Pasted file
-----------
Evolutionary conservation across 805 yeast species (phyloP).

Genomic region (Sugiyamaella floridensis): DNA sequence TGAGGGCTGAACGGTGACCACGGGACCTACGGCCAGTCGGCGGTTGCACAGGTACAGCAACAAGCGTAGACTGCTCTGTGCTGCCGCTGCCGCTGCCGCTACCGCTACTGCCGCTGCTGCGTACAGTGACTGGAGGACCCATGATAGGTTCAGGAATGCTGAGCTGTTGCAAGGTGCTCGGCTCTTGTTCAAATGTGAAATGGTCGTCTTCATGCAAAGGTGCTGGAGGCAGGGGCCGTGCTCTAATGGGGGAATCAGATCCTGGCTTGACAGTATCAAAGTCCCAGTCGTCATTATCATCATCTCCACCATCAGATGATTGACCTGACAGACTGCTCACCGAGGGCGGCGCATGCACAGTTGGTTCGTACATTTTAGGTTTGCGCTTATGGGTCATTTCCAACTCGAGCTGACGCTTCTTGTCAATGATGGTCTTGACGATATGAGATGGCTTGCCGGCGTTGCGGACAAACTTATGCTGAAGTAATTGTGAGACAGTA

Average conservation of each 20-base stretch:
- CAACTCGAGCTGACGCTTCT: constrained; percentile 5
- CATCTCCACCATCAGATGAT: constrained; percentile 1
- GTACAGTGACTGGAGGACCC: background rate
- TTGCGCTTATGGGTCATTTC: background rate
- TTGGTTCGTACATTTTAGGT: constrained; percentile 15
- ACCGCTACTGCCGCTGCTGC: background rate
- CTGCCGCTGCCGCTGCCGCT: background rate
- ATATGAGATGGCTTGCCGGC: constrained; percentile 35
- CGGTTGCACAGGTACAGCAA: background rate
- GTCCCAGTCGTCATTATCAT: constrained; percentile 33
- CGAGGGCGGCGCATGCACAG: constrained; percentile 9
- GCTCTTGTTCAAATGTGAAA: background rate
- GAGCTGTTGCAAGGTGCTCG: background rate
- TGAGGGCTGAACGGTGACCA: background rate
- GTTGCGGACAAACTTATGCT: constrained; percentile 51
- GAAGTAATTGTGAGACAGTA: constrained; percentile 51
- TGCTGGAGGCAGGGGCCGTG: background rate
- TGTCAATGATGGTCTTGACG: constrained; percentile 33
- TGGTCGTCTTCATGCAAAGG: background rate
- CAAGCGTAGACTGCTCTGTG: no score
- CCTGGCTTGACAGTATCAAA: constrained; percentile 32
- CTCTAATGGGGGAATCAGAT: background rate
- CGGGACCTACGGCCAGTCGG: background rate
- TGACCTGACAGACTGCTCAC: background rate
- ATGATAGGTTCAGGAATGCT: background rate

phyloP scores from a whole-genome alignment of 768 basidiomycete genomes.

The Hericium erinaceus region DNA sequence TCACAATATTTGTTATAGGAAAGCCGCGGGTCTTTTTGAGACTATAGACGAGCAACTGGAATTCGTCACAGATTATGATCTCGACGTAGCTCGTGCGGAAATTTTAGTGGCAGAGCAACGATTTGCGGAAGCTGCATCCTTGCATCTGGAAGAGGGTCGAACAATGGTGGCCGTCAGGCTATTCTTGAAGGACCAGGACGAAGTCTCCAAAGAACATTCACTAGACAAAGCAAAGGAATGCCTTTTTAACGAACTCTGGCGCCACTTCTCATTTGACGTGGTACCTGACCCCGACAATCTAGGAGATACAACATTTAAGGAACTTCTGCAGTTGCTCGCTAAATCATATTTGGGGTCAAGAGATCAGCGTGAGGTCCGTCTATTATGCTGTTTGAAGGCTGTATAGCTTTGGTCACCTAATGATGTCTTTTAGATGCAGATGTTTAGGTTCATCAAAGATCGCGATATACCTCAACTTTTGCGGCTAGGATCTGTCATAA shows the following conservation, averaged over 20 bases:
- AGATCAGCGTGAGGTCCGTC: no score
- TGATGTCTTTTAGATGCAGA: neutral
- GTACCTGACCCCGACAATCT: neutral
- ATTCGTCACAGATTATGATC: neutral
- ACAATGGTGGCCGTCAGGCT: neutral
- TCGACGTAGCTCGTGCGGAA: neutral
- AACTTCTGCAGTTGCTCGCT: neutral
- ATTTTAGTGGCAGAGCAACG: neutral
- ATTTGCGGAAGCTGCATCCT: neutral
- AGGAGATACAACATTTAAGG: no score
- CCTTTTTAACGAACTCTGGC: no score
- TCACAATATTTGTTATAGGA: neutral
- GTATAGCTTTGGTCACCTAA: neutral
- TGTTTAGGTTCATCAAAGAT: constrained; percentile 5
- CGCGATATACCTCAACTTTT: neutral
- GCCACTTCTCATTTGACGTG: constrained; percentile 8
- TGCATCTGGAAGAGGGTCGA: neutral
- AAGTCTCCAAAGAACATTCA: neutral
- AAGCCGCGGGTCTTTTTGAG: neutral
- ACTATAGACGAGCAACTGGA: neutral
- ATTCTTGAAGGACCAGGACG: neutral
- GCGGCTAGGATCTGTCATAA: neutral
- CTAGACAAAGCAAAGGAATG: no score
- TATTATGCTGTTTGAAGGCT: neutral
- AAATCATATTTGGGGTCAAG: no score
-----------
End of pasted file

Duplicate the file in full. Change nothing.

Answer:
Evolutionary conservation across 805 yeast species (phyloP).

Genomic region (Sugiyamaella floridensis): DNA sequence TGAGGGCTGAACGGTGACCACGGGACCTACGGCCAGTCGGCGGTTGCACAGGTACAGCAACAAGCGTAGACTGCTCTGTGCTGCCGCTGCCGCTGCCGCTACCGCTACTGCCGCTGCTGCGTACAGTGACTGGAGGACCCATGATAGGTTCAGGAATGCTGAGCTGTTGCAAGGTGCTCGGCTCTTGTTCAAATGTGAAATGGTCGTCTTCATGCAAAGGTGCTGGAGGCAGGGGCCGTGCTCTAATGGGGGAATCAGATCCTGGCTTGACAGTATCAAAGTCCCAGTCGTCATTATCATCATCTCCACCATCAGATGATTGACCTGACAGACTGCTCACCGAGGGCGGCGCATGCACAGTTGGTTCGTACATTTTAGGTTTGCGCTTATGGGTCATTTCCAACTCGAGCTGACGCTTCTTGTCAATGATGGTCTTGACGATATGAGATGGCTTGCCGGCGTTGCGGACAAACTTATGCTGAAGTAATTGTGAGACAGTA

Average conservation of each 20-base stretch:
- CAACTCGAGCTGACGCTTCT: constrained; percentile 5
- CATCTCCACCATCAGATGAT: constrained; percentile 1
- GTACAGTGACTGGAGGACCC: background rate
- TTGCGCTTATGGGTCATTTC: background rate
- TTGGTTCGTACATTTTAGGT: constrained; percentile 15
- ACCGCTACTGCCGCTGCTGC: background rate
- CTGCCGCTGCCGCTGCCGCT: background rate
- ATATGAGATGGCTTGCCGGC: constrained; percentile 35
- CGGTTGCACAGGTACAGCAA: background rate
- GTCCCAGTCGTCATTATCAT: constrained; percentile 33
- CGAGGGCGGCGCATGCACAG: constrained; percentile 9
- GCTCTTGTTCAAATGTGAAA: background rate
- GAGCTGTTGCAAGGTGCTCG: background rate
- TGAGGGCTGAACGGTGACCA: background rate
- GTTGCGGACAAACTTATGCT: constrained; percentile 51
- GAAGTAATTGTGAGACAGTA: constrained; percentile 51
- TGCTGGAGGCAGGGGCCGTG: background rate
- TGTCAATGATGGTCTTGACG: constrained; percentile 33
- TGGTCGTCTTCATGCAAAGG: background rate
- CAAGCGTAGACTGCTCTGTG: no score
- CCTGGCTTGACAGTATCAAA: constrained; percentile 32
- CTCTAATGGGGGAATCAGAT: background rate
- CGGGACCTACGGCCAGTCGG: background rate
- TGACCTGACAGACTGCTCAC: background rate
- ATGATAGGTTCAGGAATGCT: background rate

phyloP scores from a whole-genome alignment of 768 basidiomycete genomes.

The Hericium erinaceus region DNA sequence TCACAATATTTGTTATAGGAAAGCCGCGGGTCTTTTTGAGACTATAGACGAGCAACTGGAATTCGTCACAGATTATGATCTCGACGTAGCTCGTGCGGAAATTTTAGTGGCAGAGCAACGATTTGCGGAAGCTGCATCCTTGCATCTGGAAGAGGGTCGAACAATGGTGGCCGTCAGGCTATTCTTGAAGGACCAGGACGAAGTCTCCAAAGAACATTCACTAGACAAAGCAAAGGAATGCCTTTTTAACGAACTCTGGCGCCACTTCTCATTTGACGTGGTACCTGACCCCGACAATCTAGGAGATACAACATTTAAGGAACTTCTGCAGTTGCTCGCTAAATCATATTTGGGGTCAAGAGATCAGCGTGAGGTCCGTCTATTATGCTGTTTGAAGGCTGTATAGCTTTGGTCACCTAATGATGTCTTTTAGATGCAGATGTTTAGGTTCATCAAAGATCGCGATATACCTCAACTTTTGCGGCTAGGATCTGTCATAA shows the following conservation, averaged over 20 bases:
- AGATCAGCGTGAGGTCCGTC: no score
- TGATGTCTTTTAGATGCAGA: neutral
- GTACCTGACCCCGACAATCT: neutral
- ATTCGTCACAGATTATGATC: neutral
- ACAATGGTGGCCGTCAGGCT: neutral
- TCGACGTAGCTCGTGCGGAA: neutral
- AACTTCTGCAGTTGCTCGCT: neutral
- ATTTTAGTGGCAGAGCAACG: neutral
- ATTTGCGGAAGCTGCATCCT: neutral
- AGGAGATACAACATTTAAGG: no score
- CCTTTTTAACGAACTCTGGC: no score
- TCACAATATTTGTTATAGGA: neutral
- GTATAGCTTTGGTCACCTAA: neutral
- TGTTTAGGTTCATCAAAGAT: constrained; percentile 5
- CGCGATATACCTCAACTTTT: neutral
- GCCACTTCTCATTTGACGTG: constrained; percentile 8
- TGCATCTGGAAGAGGGTCGA: neutral
- AAGTCTCCAAAGAACATTCA: neutral
- AAGCCGCGGGTCTTTTTGAG: neutral
- ACTATAGACGAGCAACTGGA: neutral
- ATTCTTGAAGGACCAGGACG: neutral
- GCGGCTAGGATCTGTCATAA: neutral
- CTAGACAAAGCAAAGGAATG: no score
- TATTATGCTGTTTGAAGGCT: neutral
- AAATCATATTTGGGGTCAAG: no score